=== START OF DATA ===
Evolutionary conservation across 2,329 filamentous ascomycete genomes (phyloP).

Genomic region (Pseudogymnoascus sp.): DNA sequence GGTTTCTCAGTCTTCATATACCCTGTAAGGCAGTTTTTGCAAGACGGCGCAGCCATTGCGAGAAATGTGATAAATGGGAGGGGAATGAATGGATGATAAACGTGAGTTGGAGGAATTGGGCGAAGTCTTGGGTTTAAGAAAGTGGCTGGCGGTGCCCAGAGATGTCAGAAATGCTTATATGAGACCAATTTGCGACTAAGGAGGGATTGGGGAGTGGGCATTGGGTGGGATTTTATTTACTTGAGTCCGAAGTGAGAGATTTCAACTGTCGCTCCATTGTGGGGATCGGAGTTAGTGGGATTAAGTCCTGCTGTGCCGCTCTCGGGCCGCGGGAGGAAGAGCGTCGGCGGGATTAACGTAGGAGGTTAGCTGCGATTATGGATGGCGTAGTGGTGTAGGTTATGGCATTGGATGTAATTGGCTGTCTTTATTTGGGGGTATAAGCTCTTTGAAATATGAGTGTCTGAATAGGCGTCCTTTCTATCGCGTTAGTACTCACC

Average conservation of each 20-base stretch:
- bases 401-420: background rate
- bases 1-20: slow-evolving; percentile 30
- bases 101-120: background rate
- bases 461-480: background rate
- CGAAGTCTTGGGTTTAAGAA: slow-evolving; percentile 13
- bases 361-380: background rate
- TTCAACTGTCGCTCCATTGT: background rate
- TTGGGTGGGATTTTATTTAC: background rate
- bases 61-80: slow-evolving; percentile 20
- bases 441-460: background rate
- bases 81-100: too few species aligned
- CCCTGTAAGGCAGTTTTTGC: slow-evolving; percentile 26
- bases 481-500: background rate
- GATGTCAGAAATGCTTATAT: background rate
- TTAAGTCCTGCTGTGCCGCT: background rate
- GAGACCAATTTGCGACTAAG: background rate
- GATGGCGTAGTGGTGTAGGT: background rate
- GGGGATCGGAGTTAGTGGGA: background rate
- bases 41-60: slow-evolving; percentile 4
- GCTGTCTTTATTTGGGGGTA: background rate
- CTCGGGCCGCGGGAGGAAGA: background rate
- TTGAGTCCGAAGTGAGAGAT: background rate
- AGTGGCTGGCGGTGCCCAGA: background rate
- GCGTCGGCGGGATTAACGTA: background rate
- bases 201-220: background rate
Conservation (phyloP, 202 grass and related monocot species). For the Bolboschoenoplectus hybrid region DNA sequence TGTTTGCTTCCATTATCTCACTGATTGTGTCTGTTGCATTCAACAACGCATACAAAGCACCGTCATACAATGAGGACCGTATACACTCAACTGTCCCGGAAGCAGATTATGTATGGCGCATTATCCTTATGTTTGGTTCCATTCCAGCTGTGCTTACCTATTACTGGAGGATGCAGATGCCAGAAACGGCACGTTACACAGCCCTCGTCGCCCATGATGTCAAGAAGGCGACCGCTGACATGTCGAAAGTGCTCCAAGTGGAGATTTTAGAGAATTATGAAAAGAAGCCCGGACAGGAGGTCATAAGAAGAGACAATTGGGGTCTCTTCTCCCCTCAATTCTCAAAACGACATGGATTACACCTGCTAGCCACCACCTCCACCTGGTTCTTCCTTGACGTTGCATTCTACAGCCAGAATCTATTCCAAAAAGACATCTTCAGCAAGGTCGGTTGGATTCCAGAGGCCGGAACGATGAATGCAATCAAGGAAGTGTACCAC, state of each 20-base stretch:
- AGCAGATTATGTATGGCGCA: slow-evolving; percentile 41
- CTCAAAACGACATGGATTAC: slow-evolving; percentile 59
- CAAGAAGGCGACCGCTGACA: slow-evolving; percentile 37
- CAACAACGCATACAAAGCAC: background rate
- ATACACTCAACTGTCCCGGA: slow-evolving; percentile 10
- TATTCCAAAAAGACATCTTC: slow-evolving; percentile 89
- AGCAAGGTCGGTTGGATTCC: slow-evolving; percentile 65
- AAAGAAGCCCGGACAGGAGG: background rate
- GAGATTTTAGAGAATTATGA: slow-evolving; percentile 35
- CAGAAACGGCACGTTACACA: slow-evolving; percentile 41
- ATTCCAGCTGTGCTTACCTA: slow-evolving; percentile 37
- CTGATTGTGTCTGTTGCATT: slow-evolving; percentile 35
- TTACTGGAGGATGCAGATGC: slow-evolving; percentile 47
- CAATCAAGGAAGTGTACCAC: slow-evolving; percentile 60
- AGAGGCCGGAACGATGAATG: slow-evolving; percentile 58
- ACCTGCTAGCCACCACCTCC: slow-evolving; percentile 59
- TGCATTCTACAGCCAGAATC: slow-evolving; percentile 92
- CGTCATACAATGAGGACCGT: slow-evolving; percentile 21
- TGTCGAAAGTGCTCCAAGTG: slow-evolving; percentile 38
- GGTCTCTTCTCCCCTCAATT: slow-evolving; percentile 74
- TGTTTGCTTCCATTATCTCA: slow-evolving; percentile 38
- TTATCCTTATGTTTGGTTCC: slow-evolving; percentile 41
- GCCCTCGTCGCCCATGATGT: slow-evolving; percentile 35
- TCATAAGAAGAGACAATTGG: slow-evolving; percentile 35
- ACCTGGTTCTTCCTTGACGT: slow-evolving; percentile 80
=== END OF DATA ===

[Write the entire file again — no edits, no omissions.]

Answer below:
Evolutionary conservation across 2,329 filamentous ascomycete genomes (phyloP).

Genomic region (Pseudogymnoascus sp.): DNA sequence GGTTTCTCAGTCTTCATATACCCTGTAAGGCAGTTTTTGCAAGACGGCGCAGCCATTGCGAGAAATGTGATAAATGGGAGGGGAATGAATGGATGATAAACGTGAGTTGGAGGAATTGGGCGAAGTCTTGGGTTTAAGAAAGTGGCTGGCGGTGCCCAGAGATGTCAGAAATGCTTATATGAGACCAATTTGCGACTAAGGAGGGATTGGGGAGTGGGCATTGGGTGGGATTTTATTTACTTGAGTCCGAAGTGAGAGATTTCAACTGTCGCTCCATTGTGGGGATCGGAGTTAGTGGGATTAAGTCCTGCTGTGCCGCTCTCGGGCCGCGGGAGGAAGAGCGTCGGCGGGATTAACGTAGGAGGTTAGCTGCGATTATGGATGGCGTAGTGGTGTAGGTTATGGCATTGGATGTAATTGGCTGTCTTTATTTGGGGGTATAAGCTCTTTGAAATATGAGTGTCTGAATAGGCGTCCTTTCTATCGCGTTAGTACTCACC

Average conservation of each 20-base stretch:
- bases 401-420: background rate
- bases 1-20: slow-evolving; percentile 30
- bases 101-120: background rate
- bases 461-480: background rate
- CGAAGTCTTGGGTTTAAGAA: slow-evolving; percentile 13
- bases 361-380: background rate
- TTCAACTGTCGCTCCATTGT: background rate
- TTGGGTGGGATTTTATTTAC: background rate
- bases 61-80: slow-evolving; percentile 20
- bases 441-460: background rate
- bases 81-100: too few species aligned
- CCCTGTAAGGCAGTTTTTGC: slow-evolving; percentile 26
- bases 481-500: background rate
- GATGTCAGAAATGCTTATAT: background rate
- TTAAGTCCTGCTGTGCCGCT: background rate
- GAGACCAATTTGCGACTAAG: background rate
- GATGGCGTAGTGGTGTAGGT: background rate
- GGGGATCGGAGTTAGTGGGA: background rate
- bases 41-60: slow-evolving; percentile 4
- GCTGTCTTTATTTGGGGGTA: background rate
- CTCGGGCCGCGGGAGGAAGA: background rate
- TTGAGTCCGAAGTGAGAGAT: background rate
- AGTGGCTGGCGGTGCCCAGA: background rate
- GCGTCGGCGGGATTAACGTA: background rate
- bases 201-220: background rate
Conservation (phyloP, 202 grass and related monocot species). For the Bolboschoenoplectus hybrid region DNA sequence TGTTTGCTTCCATTATCTCACTGATTGTGTCTGTTGCATTCAACAACGCATACAAAGCACCGTCATACAATGAGGACCGTATACACTCAACTGTCCCGGAAGCAGATTATGTATGGCGCATTATCCTTATGTTTGGTTCCATTCCAGCTGTGCTTACCTATTACTGGAGGATGCAGATGCCAGAAACGGCACGTTACACAGCCCTCGTCGCCCATGATGTCAAGAAGGCGACCGCTGACATGTCGAAAGTGCTCCAAGTGGAGATTTTAGAGAATTATGAAAAGAAGCCCGGACAGGAGGTCATAAGAAGAGACAATTGGGGTCTCTTCTCCCCTCAATTCTCAAAACGACATGGATTACACCTGCTAGCCACCACCTCCACCTGGTTCTTCCTTGACGTTGCATTCTACAGCCAGAATCTATTCCAAAAAGACATCTTCAGCAAGGTCGGTTGGATTCCAGAGGCCGGAACGATGAATGCAATCAAGGAAGTGTACCAC, state of each 20-base stretch:
- AGCAGATTATGTATGGCGCA: slow-evolving; percentile 41
- CTCAAAACGACATGGATTAC: slow-evolving; percentile 59
- CAAGAAGGCGACCGCTGACA: slow-evolving; percentile 37
- CAACAACGCATACAAAGCAC: background rate
- ATACACTCAACTGTCCCGGA: slow-evolving; percentile 10
- TATTCCAAAAAGACATCTTC: slow-evolving; percentile 89
- AGCAAGGTCGGTTGGATTCC: slow-evolving; percentile 65
- AAAGAAGCCCGGACAGGAGG: background rate
- GAGATTTTAGAGAATTATGA: slow-evolving; percentile 35
- CAGAAACGGCACGTTACACA: slow-evolving; percentile 41
- ATTCCAGCTGTGCTTACCTA: slow-evolving; percentile 37
- CTGATTGTGTCTGTTGCATT: slow-evolving; percentile 35
- TTACTGGAGGATGCAGATGC: slow-evolving; percentile 47
- CAATCAAGGAAGTGTACCAC: slow-evolving; percentile 60
- AGAGGCCGGAACGATGAATG: slow-evolving; percentile 58
- ACCTGCTAGCCACCACCTCC: slow-evolving; percentile 59
- TGCATTCTACAGCCAGAATC: slow-evolving; percentile 92
- CGTCATACAATGAGGACCGT: slow-evolving; percentile 21
- TGTCGAAAGTGCTCCAAGTG: slow-evolving; percentile 38
- GGTCTCTTCTCCCCTCAATT: slow-evolving; percentile 74
- TGTTTGCTTCCATTATCTCA: slow-evolving; percentile 38
- TTATCCTTATGTTTGGTTCC: slow-evolving; percentile 41
- GCCCTCGTCGCCCATGATGT: slow-evolving; percentile 35
- TCATAAGAAGAGACAATTGG: slow-evolving; percentile 35
- ACCTGGTTCTTCCTTGACGT: slow-evolving; percentile 80